Football[edit] Zaragoza's main football team, Real Zaragoza, plays in the Segunda División. Founded on 18 March 1932, its home games are played at La Romareda, which seats 34,596 spectators. The club has spent the majority of its history in La Liga. One of the most remarkable events in the team's recent history is the winning of the former UEFA Cup Winners' Cup in 1995. The team has also won the Spanish National Cup "Copa del Rey" six times: 1965, 1966, 1986, 1994, 2001 and 2004 and an Inter-Cities Fairs Cup (1964). A government survey in 2007 found that 2.7% of the Spanish population support the club, making them the seventh-most supported in the country. Zaragoza's second football team is CD Ebro. Founded in 1942, it plays in Segunda División
Segunda División
B – Group 2, holding home games at Campo Municipal de Fútbol La Almozara, which has a capacity of 1,000 seats. Zaragoza CFF
Zaragoza CFF
is a Spanish women's football team from Zaragoza
Zaragoza
playing in Primera División Femenina. Basketball[edit] The main basketball team, Basket Zaragoza, known as Tecnyconta Zaragoza
Zaragoza
for sponsorship reasons, plays in the Liga ACB. They play their home games at the Pabellón Principe Felipe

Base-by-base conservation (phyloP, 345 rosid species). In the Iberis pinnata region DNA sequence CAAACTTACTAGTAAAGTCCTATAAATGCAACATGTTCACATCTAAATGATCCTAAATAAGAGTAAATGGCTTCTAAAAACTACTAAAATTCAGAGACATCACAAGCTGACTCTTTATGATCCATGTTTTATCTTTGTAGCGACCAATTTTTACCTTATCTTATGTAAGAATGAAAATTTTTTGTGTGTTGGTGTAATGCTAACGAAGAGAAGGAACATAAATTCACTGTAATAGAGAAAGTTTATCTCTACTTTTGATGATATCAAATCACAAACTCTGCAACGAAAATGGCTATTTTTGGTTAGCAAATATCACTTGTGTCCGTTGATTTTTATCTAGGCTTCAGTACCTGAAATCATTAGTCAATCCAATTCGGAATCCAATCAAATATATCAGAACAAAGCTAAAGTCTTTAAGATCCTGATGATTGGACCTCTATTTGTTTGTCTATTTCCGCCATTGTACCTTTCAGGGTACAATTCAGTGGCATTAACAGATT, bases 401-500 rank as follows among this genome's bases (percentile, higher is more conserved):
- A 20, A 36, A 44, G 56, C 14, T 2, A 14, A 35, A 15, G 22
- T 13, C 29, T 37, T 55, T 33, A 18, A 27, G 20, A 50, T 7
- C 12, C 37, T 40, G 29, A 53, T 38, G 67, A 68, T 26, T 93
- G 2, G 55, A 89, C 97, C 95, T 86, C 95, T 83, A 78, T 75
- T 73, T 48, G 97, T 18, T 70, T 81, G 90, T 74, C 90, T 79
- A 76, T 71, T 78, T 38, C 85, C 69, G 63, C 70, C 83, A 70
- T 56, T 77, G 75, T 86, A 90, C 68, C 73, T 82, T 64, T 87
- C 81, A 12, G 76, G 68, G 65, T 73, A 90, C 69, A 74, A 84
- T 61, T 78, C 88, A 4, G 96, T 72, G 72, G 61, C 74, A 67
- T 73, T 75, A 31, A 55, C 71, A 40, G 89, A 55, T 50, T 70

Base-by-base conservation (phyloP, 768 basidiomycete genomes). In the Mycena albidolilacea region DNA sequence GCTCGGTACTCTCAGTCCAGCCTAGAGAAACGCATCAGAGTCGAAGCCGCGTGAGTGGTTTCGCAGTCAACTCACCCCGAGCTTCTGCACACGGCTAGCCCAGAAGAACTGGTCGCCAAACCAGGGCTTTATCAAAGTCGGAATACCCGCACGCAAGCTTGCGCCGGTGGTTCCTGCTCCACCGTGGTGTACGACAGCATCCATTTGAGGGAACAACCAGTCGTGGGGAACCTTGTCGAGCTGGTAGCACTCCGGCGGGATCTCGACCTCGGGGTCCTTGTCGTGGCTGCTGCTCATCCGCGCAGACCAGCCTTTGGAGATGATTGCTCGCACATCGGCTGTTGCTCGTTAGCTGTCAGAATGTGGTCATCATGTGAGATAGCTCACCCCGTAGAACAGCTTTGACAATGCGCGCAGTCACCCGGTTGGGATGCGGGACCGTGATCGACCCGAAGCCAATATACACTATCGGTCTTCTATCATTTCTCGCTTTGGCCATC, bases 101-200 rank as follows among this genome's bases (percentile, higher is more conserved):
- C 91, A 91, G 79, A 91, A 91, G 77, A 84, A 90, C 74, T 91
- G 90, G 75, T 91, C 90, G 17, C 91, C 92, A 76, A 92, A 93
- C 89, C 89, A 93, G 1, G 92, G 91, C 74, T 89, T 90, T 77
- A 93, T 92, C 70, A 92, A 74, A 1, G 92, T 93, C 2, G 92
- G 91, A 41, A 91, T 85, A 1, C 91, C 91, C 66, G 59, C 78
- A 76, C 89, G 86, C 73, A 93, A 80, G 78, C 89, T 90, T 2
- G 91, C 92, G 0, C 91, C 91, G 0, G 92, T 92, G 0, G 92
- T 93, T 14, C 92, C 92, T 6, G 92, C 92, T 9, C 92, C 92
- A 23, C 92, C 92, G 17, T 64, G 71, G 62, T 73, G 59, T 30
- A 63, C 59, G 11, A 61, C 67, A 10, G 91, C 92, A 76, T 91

Pabellón Principe Felipe
with a capacity of 10,744. Stadium Casablanca, a.k.a. Mann Filter for sponsorship reasons, is the Spanish women's basketball club from Zaragoza
Zaragoza
that plays in the Primera Division. Futsal[edit] The main futsal team, is Dlink Zaragoza, plays in the LNFS Primera División. They play at the Pabellón Siglo XXI with a capacity of 2,600. Other Sports[edit] Zaragoza's handball team, BM Aragón, plays in the Liga ASOBAL. The Spanish Baja or Baja Aragon
Aragon
is a Rally raid event held in the region of Aragon
Aragon
in northern Spain. This event was launched in 1983, and chose the desert of Monegros because of the scenery and availability of service infrastructure in Zaragoza. Zaragoza
Zaragoza
was strongly associated with Jaca
Jaca